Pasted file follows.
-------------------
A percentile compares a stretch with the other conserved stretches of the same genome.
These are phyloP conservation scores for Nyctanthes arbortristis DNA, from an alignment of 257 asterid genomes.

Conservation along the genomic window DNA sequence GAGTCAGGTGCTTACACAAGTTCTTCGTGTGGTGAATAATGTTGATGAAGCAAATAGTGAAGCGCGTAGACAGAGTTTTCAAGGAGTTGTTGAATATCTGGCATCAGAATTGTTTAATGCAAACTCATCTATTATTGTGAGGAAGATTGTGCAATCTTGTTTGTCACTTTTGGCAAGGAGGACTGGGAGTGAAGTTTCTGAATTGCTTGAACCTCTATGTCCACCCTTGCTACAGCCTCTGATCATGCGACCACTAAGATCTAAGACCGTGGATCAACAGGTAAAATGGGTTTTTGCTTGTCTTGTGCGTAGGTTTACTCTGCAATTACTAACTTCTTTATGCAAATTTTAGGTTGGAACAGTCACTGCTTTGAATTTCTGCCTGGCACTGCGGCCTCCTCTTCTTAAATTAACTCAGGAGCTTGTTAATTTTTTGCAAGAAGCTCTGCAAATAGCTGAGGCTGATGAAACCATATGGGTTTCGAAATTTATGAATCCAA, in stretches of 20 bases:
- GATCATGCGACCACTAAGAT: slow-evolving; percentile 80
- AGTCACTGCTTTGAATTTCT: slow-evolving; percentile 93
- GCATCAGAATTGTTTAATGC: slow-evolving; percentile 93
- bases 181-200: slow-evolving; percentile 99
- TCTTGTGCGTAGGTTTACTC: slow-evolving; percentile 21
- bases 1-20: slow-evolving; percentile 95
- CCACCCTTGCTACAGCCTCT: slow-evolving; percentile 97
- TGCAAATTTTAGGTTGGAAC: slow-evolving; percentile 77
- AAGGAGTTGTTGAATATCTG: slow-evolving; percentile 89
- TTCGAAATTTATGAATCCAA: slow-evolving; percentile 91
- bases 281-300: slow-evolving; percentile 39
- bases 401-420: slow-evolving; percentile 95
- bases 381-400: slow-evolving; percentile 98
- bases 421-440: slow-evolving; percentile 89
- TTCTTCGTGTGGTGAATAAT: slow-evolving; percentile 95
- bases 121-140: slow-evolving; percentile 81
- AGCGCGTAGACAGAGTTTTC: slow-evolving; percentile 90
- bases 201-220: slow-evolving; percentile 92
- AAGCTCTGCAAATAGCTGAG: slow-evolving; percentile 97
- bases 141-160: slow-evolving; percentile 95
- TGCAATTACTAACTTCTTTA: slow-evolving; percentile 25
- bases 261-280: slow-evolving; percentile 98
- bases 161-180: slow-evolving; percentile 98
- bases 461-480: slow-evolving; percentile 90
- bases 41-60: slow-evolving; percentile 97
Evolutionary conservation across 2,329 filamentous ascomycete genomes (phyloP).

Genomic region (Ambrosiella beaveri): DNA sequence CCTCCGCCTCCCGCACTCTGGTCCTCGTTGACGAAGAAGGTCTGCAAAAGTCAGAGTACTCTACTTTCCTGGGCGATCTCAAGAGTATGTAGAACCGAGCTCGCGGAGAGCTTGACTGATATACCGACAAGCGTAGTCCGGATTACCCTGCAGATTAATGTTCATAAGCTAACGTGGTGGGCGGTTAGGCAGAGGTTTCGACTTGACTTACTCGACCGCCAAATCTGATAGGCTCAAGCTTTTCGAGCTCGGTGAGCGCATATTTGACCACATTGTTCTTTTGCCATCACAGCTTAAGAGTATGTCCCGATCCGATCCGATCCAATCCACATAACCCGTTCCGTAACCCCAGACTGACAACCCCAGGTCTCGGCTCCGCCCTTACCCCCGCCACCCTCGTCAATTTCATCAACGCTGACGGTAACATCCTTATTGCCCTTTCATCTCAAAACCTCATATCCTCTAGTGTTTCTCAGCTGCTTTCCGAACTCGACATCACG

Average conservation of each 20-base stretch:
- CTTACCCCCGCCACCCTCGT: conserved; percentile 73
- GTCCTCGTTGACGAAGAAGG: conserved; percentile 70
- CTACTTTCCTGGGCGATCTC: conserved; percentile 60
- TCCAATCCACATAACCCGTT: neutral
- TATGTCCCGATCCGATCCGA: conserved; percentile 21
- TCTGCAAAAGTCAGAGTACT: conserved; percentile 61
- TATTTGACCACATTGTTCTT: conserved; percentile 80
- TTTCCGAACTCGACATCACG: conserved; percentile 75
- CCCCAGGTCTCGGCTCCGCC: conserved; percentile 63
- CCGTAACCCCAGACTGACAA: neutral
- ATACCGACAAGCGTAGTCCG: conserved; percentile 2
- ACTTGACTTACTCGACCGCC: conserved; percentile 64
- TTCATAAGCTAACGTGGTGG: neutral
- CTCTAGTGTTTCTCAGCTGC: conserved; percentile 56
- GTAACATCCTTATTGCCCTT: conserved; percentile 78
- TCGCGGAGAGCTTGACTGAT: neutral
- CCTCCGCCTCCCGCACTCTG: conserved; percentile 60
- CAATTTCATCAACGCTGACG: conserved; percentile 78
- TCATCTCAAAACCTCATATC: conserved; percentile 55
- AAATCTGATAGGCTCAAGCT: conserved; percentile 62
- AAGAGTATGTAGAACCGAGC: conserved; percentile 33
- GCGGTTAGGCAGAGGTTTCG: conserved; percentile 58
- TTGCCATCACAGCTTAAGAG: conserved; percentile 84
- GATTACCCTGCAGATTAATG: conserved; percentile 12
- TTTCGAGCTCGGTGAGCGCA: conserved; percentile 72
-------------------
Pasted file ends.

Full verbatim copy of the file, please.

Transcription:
A percentile compares a stretch with the other conserved stretches of the same genome.
These are phyloP conservation scores for Nyctanthes arbortristis DNA, from an alignment of 257 asterid genomes.

Conservation along the genomic window DNA sequence GAGTCAGGTGCTTACACAAGTTCTTCGTGTGGTGAATAATGTTGATGAAGCAAATAGTGAAGCGCGTAGACAGAGTTTTCAAGGAGTTGTTGAATATCTGGCATCAGAATTGTTTAATGCAAACTCATCTATTATTGTGAGGAAGATTGTGCAATCTTGTTTGTCACTTTTGGCAAGGAGGACTGGGAGTGAAGTTTCTGAATTGCTTGAACCTCTATGTCCACCCTTGCTACAGCCTCTGATCATGCGACCACTAAGATCTAAGACCGTGGATCAACAGGTAAAATGGGTTTTTGCTTGTCTTGTGCGTAGGTTTACTCTGCAATTACTAACTTCTTTATGCAAATTTTAGGTTGGAACAGTCACTGCTTTGAATTTCTGCCTGGCACTGCGGCCTCCTCTTCTTAAATTAACTCAGGAGCTTGTTAATTTTTTGCAAGAAGCTCTGCAAATAGCTGAGGCTGATGAAACCATATGGGTTTCGAAATTTATGAATCCAA, in stretches of 20 bases:
- GATCATGCGACCACTAAGAT: slow-evolving; percentile 80
- AGTCACTGCTTTGAATTTCT: slow-evolving; percentile 93
- GCATCAGAATTGTTTAATGC: slow-evolving; percentile 93
- bases 181-200: slow-evolving; percentile 99
- TCTTGTGCGTAGGTTTACTC: slow-evolving; percentile 21
- bases 1-20: slow-evolving; percentile 95
- CCACCCTTGCTACAGCCTCT: slow-evolving; percentile 97
- TGCAAATTTTAGGTTGGAAC: slow-evolving; percentile 77
- AAGGAGTTGTTGAATATCTG: slow-evolving; percentile 89
- TTCGAAATTTATGAATCCAA: slow-evolving; percentile 91
- bases 281-300: slow-evolving; percentile 39
- bases 401-420: slow-evolving; percentile 95
- bases 381-400: slow-evolving; percentile 98
- bases 421-440: slow-evolving; percentile 89
- TTCTTCGTGTGGTGAATAAT: slow-evolving; percentile 95
- bases 121-140: slow-evolving; percentile 81
- AGCGCGTAGACAGAGTTTTC: slow-evolving; percentile 90
- bases 201-220: slow-evolving; percentile 92
- AAGCTCTGCAAATAGCTGAG: slow-evolving; percentile 97
- bases 141-160: slow-evolving; percentile 95
- TGCAATTACTAACTTCTTTA: slow-evolving; percentile 25
- bases 261-280: slow-evolving; percentile 98
- bases 161-180: slow-evolving; percentile 98
- bases 461-480: slow-evolving; percentile 90
- bases 41-60: slow-evolving; percentile 97
Evolutionary conservation across 2,329 filamentous ascomycete genomes (phyloP).

Genomic region (Ambrosiella beaveri): DNA sequence CCTCCGCCTCCCGCACTCTGGTCCTCGTTGACGAAGAAGGTCTGCAAAAGTCAGAGTACTCTACTTTCCTGGGCGATCTCAAGAGTATGTAGAACCGAGCTCGCGGAGAGCTTGACTGATATACCGACAAGCGTAGTCCGGATTACCCTGCAGATTAATGTTCATAAGCTAACGTGGTGGGCGGTTAGGCAGAGGTTTCGACTTGACTTACTCGACCGCCAAATCTGATAGGCTCAAGCTTTTCGAGCTCGGTGAGCGCATATTTGACCACATTGTTCTTTTGCCATCACAGCTTAAGAGTATGTCCCGATCCGATCCGATCCAATCCACATAACCCGTTCCGTAACCCCAGACTGACAACCCCAGGTCTCGGCTCCGCCCTTACCCCCGCCACCCTCGTCAATTTCATCAACGCTGACGGTAACATCCTTATTGCCCTTTCATCTCAAAACCTCATATCCTCTAGTGTTTCTCAGCTGCTTTCCGAACTCGACATCACG

Average conservation of each 20-base stretch:
- CTTACCCCCGCCACCCTCGT: conserved; percentile 73
- GTCCTCGTTGACGAAGAAGG: conserved; percentile 70
- CTACTTTCCTGGGCGATCTC: conserved; percentile 60
- TCCAATCCACATAACCCGTT: neutral
- TATGTCCCGATCCGATCCGA: conserved; percentile 21
- TCTGCAAAAGTCAGAGTACT: conserved; percentile 61
- TATTTGACCACATTGTTCTT: conserved; percentile 80
- TTTCCGAACTCGACATCACG: conserved; percentile 75
- CCCCAGGTCTCGGCTCCGCC: conserved; percentile 63
- CCGTAACCCCAGACTGACAA: neutral
- ATACCGACAAGCGTAGTCCG: conserved; percentile 2
- ACTTGACTTACTCGACCGCC: conserved; percentile 64
- TTCATAAGCTAACGTGGTGG: neutral
- CTCTAGTGTTTCTCAGCTGC: conserved; percentile 56
- GTAACATCCTTATTGCCCTT: conserved; percentile 78
- TCGCGGAGAGCTTGACTGAT: neutral
- CCTCCGCCTCCCGCACTCTG: conserved; percentile 60
- CAATTTCATCAACGCTGACG: conserved; percentile 78
- TCATCTCAAAACCTCATATC: conserved; percentile 55
- AAATCTGATAGGCTCAAGCT: conserved; percentile 62
- AAGAGTATGTAGAACCGAGC: conserved; percentile 33
- GCGGTTAGGCAGAGGTTTCG: conserved; percentile 58
- TTGCCATCACAGCTTAAGAG: conserved; percentile 84
- GATTACCCTGCAGATTAATG: conserved; percentile 12
- TTTCGAGCTCGGTGAGCGCA: conserved; percentile 72